Everyone gets that feeling of lethargy during the day where they just can’t seem to muster enough energy to focus on the tasks at hand. The first inclination is to pump your body with an excess amount of caffeine to get you motivated. But if you do that hours before a workout, however, you may be hurting your performance and endurance.
High doses of caffeine can hinder athletic performance by altering coordination. In addition, caffeine serves as a diuretic, so your body could be eliminating the fluids it needs to get through an intense workout. Those lost fluids can lead to risk of dehydration, resulting in sub-par athletic performance because of headaches and fatigue.
Caffeine doesn’t have to be eliminated completely, however. A moderate amount of caffeine just prior (3-6mg/kg) or during (1-2 mg/kg) a workout has shown to improve endurance, since caffeine does provide a temporary boost of energy. But the time of intake is crucial for optimal performance.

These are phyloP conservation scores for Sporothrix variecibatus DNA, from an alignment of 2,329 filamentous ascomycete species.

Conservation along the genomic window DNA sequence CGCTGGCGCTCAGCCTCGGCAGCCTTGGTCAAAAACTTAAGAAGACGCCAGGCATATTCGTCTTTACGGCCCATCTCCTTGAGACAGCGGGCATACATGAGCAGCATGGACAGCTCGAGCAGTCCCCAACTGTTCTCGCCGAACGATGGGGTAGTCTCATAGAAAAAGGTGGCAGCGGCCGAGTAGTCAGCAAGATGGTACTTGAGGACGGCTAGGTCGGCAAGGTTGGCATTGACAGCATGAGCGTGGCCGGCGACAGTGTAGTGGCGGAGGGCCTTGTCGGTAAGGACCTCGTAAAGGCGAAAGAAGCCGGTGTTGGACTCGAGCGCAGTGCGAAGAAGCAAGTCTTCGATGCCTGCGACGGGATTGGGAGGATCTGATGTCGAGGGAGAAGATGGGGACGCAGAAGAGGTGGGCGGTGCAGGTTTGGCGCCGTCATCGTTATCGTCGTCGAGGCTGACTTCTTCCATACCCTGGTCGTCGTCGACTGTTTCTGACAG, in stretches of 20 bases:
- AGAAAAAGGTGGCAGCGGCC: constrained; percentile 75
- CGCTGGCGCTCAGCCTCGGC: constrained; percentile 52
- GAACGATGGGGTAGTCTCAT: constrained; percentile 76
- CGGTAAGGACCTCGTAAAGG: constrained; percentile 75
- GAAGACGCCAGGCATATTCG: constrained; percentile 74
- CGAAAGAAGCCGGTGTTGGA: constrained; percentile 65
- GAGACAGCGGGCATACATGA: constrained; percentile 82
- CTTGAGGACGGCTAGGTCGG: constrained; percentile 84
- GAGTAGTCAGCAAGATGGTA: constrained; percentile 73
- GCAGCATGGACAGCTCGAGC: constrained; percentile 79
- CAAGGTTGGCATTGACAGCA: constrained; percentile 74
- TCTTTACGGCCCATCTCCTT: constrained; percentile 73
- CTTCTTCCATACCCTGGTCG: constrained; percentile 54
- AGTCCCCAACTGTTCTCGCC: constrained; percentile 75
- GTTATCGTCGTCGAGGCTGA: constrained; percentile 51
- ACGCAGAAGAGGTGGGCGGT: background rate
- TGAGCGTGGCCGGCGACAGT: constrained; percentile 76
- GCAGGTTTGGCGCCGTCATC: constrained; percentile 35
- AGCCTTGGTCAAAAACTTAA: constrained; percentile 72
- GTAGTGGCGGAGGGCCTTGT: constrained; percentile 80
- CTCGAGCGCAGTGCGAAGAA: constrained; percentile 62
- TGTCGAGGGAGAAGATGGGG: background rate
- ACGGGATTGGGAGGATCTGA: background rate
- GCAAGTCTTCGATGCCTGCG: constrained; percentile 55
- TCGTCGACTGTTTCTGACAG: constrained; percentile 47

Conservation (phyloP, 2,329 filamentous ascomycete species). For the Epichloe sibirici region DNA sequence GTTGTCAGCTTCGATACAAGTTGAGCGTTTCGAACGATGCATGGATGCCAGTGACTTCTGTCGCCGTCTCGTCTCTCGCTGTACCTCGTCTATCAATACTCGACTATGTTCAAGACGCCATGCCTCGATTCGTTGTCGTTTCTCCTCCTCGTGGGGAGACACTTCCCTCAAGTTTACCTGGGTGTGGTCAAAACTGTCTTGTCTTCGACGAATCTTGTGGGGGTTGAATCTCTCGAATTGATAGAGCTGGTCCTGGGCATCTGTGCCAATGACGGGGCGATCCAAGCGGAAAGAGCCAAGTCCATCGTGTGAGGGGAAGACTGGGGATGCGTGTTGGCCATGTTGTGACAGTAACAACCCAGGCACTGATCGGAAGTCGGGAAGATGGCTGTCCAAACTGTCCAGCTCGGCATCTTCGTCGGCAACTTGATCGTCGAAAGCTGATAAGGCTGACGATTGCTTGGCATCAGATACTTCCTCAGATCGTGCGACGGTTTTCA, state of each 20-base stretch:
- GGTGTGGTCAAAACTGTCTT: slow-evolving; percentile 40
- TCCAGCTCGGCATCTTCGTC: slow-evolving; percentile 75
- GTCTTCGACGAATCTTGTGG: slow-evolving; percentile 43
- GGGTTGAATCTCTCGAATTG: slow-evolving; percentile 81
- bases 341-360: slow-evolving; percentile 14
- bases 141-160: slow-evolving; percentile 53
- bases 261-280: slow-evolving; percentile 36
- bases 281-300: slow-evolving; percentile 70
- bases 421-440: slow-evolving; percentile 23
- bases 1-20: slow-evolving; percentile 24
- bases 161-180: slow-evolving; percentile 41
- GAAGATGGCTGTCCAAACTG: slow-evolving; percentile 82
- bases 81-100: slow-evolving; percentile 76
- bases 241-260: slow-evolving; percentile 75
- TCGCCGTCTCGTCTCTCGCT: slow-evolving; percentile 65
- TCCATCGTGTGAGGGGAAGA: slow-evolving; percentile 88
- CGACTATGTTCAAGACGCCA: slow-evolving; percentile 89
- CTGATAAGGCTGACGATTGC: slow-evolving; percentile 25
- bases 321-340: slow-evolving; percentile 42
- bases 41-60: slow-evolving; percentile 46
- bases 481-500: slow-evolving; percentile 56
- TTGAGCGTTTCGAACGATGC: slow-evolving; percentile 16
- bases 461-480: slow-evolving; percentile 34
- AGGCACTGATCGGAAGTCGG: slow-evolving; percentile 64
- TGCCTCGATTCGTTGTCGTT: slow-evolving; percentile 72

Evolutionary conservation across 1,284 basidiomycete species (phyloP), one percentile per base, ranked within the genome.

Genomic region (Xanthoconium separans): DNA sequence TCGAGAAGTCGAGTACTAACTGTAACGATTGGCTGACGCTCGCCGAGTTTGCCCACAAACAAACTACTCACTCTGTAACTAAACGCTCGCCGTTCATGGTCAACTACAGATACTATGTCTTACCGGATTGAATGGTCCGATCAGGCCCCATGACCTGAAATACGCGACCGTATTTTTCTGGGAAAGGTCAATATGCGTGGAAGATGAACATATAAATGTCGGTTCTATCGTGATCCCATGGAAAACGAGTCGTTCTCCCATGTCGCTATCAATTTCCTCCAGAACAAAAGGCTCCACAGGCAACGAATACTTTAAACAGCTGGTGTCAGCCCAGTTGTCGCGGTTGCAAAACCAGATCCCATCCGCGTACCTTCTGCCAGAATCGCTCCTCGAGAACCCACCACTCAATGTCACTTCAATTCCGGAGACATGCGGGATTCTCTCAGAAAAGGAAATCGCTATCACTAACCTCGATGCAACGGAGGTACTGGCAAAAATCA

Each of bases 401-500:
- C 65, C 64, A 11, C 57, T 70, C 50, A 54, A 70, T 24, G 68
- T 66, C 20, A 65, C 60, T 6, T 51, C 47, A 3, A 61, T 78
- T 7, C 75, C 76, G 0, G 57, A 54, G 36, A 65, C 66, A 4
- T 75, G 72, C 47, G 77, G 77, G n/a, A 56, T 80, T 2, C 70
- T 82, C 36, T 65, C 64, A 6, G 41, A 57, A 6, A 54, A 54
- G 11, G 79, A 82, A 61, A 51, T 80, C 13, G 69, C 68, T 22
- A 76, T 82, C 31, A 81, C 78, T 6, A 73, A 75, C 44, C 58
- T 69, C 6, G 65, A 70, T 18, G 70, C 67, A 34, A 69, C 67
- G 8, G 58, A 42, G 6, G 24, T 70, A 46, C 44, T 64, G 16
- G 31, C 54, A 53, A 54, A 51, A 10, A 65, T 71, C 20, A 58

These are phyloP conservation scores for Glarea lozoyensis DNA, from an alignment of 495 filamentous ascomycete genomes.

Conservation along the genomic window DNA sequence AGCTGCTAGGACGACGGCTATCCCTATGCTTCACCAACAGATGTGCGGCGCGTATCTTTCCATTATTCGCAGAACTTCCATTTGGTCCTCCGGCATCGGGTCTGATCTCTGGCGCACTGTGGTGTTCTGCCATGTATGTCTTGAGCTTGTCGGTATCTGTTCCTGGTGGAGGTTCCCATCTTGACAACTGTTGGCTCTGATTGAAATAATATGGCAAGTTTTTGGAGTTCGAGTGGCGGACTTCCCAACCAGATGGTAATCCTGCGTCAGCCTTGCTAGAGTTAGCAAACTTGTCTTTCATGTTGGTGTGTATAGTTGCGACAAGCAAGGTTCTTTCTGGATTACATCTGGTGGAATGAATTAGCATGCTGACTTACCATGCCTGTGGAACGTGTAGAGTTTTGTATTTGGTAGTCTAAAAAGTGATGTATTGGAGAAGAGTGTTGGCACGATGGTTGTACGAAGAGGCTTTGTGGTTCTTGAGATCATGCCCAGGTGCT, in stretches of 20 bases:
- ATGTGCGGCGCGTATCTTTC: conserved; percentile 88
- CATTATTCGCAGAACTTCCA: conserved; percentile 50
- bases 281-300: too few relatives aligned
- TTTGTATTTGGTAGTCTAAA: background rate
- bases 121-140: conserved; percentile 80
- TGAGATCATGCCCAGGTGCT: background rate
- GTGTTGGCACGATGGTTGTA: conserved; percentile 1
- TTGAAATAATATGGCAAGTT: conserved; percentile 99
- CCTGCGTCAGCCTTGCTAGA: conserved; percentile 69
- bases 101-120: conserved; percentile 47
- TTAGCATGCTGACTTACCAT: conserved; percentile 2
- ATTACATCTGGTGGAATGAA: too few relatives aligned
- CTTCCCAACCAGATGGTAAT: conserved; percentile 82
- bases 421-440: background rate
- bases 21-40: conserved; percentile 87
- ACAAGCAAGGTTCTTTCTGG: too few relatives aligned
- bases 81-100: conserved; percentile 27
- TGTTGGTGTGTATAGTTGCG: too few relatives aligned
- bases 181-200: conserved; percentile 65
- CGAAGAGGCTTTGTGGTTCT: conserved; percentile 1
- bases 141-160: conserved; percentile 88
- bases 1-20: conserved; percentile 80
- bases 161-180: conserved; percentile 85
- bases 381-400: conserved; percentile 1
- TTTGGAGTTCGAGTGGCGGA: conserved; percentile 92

For optimal performance:
- Test the waters by laying off caffeine for a few days to see if your workouts are positively affected. It might kick your caffeine dependency altogether.
- If you feel that your workouts are being hindered by caffeine, try cutting out your morning cup and have a moderate amount of caffeine just prior to or during a workout.
- If you can’t live without it, save your “mid-day boost” cup for within an hour of a workout (caffeine usually takes approximately 30 minutes to fully kick in).
- Try moving your workout to the early morning or to a time where caffeine hasn’t had the allotted time to crash in on you.
Of course, the intake of caffeine is case specific, because if you have been consuming large amounts of caffeine for years then you have likely built a tolerance to its negative and positive effects.